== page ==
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Mortgage Lenders vs. Growing Technology

The growing use of technology in the mortgage space is what most lenders call their biggest competitor, according to analysis from Fannie Mae. 

Fannie Mae’s VP of Single-Family Strategy and Insights Andrew Peters said lenders continue to cite “consumer-facing technology” as the most important business priority to maintain competitiveness. 

“The mortgage industry has faced a number of challenges in recent years. Technological advancements, demographic changes, increased competition, and lack of entry-level housing stock have applied pressure to growth and profitability. Over the past two years, lenders have continuously pointed to ‘competition from other lenders’ as the most significant drag on their profit margin outlook,” Peters said.

Lenders have cited consumer-facing technology as the top business priority for the past two years years, with numbers growing each year. 

The amount of lenders who had technology as a top priority in Q2 2017 was 18%, which grew to 23% in Q2 2018 and to 25% in Q2 2019.

“Lenders’ business priorities also appear to be in line with their assessment of market threats. A majority expect “online business-to-consumer lenders” to be their biggest competitor over the next five years, followed by traditional financial institutions with branches, online real estate service providers, and mortgage brokers,” Peters said. “Many pointed to B-to-C lenders’ advantages in technology, scalability, and advertising and technology budgets.”

Peters said that lenders appear to be trending toward making investment to improve customer experience, while reducing the cost to manufacture mortgage loans, all in an effort to better deal with market changes. New entrants, though, are challenging existing market dynamics. Some of these competitors are digital banking startups focused on building a digital experience. Traditional lenders report that online lenders present the largest threat to their business going forward.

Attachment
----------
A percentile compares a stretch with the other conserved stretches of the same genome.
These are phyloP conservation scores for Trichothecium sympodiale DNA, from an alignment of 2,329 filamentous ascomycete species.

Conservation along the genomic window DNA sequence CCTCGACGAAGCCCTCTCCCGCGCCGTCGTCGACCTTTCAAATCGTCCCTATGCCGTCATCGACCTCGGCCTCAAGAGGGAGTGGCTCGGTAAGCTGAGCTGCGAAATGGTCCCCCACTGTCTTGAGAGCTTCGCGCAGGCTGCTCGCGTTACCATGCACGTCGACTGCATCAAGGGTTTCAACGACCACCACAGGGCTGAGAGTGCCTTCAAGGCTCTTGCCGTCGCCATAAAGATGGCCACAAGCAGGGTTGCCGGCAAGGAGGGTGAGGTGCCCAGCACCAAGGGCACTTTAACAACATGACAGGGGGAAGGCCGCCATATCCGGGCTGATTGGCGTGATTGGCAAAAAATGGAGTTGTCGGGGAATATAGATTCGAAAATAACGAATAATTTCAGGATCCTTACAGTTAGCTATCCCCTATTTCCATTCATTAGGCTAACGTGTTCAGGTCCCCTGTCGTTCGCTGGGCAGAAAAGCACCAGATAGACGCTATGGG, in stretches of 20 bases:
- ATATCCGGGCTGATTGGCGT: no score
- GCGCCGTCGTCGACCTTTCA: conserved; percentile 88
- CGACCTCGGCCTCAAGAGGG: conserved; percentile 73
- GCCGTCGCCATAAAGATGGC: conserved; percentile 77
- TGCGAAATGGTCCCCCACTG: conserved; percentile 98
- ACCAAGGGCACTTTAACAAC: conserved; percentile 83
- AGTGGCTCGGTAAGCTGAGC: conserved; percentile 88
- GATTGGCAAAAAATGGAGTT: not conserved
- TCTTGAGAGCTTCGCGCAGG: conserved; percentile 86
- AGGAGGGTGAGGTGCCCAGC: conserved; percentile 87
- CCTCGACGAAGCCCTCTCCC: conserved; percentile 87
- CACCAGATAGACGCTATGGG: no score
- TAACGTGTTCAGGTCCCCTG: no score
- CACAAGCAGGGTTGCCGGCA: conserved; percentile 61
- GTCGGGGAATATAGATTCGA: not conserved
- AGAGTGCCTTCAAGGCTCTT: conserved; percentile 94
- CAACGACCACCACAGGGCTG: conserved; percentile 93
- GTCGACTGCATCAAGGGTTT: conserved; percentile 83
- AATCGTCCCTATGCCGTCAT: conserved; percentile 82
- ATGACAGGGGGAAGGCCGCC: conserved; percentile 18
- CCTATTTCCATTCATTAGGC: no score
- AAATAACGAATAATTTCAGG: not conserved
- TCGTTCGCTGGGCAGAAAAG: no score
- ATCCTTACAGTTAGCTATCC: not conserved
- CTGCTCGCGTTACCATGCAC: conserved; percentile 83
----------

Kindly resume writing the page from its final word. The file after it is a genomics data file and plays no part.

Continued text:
“As a result, lenders believe that their biggest opportunity lies in re-engineering their processes to be competitive in similar ways,” Peters said. “The extent to which this type of simple digital banking model can be operationalized within a complex mortgage ecosystem remains to be seen, but investments to that end continue to be made.”

About Author: Mike Albanese

A graduate of the University of Alabama, Mike Albanese has worked for news publications since 2011 in Texas and Colorado. He has built a portfolio of more than 1,000 articles, covering city government, police and crime, business, sports, and is experienced in crafting engaging features and enterprise pieces. He spent time as the sports editor for the "Pilot Point Post-Signal," and has covered the DFW Metroplex for several years. He has also assisted with sports coverage and editing duties with the "Dallas Morning News" and "Denton Record-Chronicle" over the past several years.
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